Does Stock Exchange Consolidation Improve Market Liquidity? A Study of Stock Exchange Acquisition in Russia
The last couple of decades have witnessed significant institutional and structural changes in financial sector within a worldwide trend toward consolidation. In the segment of organized trading stock exchanges merge and develop into large and diversified publicly traded companies. These processes are rather complicated in case of a transition economy like Russia. In December 2011 MICEX, the first largest and state-controlled stock exchange acquired RTS, the second largest and privately owned stock exchange primarily designed for foreign investors. We empirically investigate whether the acquisition resulted in improved liquidity of the Russian stock market which was one of the declared acquisition objectives. We use the Kolmogorov–Smirnov and the Wilcoxon tests to compare market-wide liquidity in several discrete periods pre and post acquisition. A deep and thorough insight into liquidity performance is ensured by assessing liquidity from limit order book data of tick frequency along three dimensions (tightness, immediacy, and elasticity).
The paper studies the patterns in the development of the Russian financial market after the crisis of 2008. It’s shown that along with positive phenomena, such as the creation of a modern financial market infrastructure and financial stabilization in 2015-2016, there are tendencies of deterioration of quantitative characteristics of the domestic stock market, it’s lagging behind external competitors, and a decline in the role of this market in the economy. As the key reasons restraining the growth of the financial market, the study addresses the problems of the scarcity of attractive instruments of domestic savings, excessive administrative burden on the business, restrictions on internal competition, the lack of a strategy for developing the financial market, linked to the priorities of economic policy.
The aim of this paper is to consider some problems with evaluation of the impact of high frequency trading on market liquidity. The first part is devoted to difficulties of disentangling the impact of high frequency on market liquidity from other relevant factors. The remainder of the paper is intended to discuss some issues affecting the evaluation of the influence of high frequency trading on particular aspects of market liquidity.
The problem of optimal portfolio liquidation under transaction costs has been widely researched recently, thus producing several approaches to problem formulation and solving. Obtained results can be used for decision making during portfolio selection or automatic trading at high-frequency electronic markets. This work gives a review of modern studies in this field, comparing models and tracking their evolution. The paper also presents results of applying the most recent findings in this field to real MICEX shares high-frequency data and gives an interpretation of the results.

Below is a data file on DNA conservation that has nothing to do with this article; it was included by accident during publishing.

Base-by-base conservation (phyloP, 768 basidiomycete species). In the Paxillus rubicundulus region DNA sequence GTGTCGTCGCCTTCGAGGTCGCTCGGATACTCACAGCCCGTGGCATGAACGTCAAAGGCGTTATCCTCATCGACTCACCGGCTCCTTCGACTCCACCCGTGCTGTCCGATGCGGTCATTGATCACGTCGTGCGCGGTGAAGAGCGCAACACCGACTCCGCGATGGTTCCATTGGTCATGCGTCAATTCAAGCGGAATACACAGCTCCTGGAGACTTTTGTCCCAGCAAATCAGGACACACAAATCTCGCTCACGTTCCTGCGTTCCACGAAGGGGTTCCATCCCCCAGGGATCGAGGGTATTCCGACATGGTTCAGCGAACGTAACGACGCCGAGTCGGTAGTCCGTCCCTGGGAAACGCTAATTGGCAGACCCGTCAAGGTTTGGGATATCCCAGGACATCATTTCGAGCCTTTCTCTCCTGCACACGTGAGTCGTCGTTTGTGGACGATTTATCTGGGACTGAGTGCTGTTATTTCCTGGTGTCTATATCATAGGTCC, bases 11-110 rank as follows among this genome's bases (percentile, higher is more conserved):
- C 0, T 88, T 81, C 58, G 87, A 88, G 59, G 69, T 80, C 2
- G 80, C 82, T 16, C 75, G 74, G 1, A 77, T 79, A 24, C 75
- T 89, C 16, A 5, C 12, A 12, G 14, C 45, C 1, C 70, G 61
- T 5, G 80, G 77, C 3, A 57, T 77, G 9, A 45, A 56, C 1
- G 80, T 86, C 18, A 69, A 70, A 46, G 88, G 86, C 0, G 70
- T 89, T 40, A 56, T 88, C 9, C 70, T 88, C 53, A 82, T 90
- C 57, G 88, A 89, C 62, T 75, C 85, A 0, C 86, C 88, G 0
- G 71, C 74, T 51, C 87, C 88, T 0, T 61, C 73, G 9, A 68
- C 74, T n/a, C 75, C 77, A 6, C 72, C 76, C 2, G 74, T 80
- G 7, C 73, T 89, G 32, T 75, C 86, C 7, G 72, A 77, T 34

The present article accentuates importance of requirement for providing and managing market liquidity and addresses the issue of institutional approach towards fulfilling this objective in the Russian system of organized trading in stocks. We conduct a comparative study of market microstructure components in the Equities Market of the Moscow Exchange which affect liquidity – the institution of market-makers – with corresponding market microstructure components of the New-York Stock Exchange and EURONEXT and reveal positive and negative effects of institutional adaptations from abroad. We describe existing and expected negative consequences of rendering market-making services in its present form in the Equities Market of the Moscow Exchange and conclude with offering recommendations on improving techniques in provision and management of market liquidity based on efficiency of institutional projects in practices abroad and existing need in adjustments in the Russian system of organized trading in stocks.
The paper examines the structure, governance, and balance sheets of state-controlled banks in Russia, which accounted for over 55 percent of the total assets in the country's banking system in early 2012. The author offers a credible estimate of the size of the country's state banking sector by including banks that are indirectly owned by public organizations. Contrary to some predictions based on the theoretical literature on economic transition, he explains the relatively high profitability and efficiency of Russian state-controlled banks by pointing to their competitive position in such functions as acquisition and disposal of assets on behalf of the government. Also suggested in the paper is a different way of looking at market concentration in Russia (by consolidating the market shares of core state-controlled banks), which produces a picture of a more concentrated market than officially reported. Lastly, one of the author's interesting conclusions is that China provides a better benchmark than the formerly centrally planned economies of Central and Eastern Europe by which to assess the viability of state ownership of banks in Russia and to evaluate the country's banking sector.
The paper examines the principles for the supervision of financial conglomerates proposed by BCBS in the consultative document published in December 2011. Moreover, the article proposes a number of suggestions worked out by the authors within the HSE research team.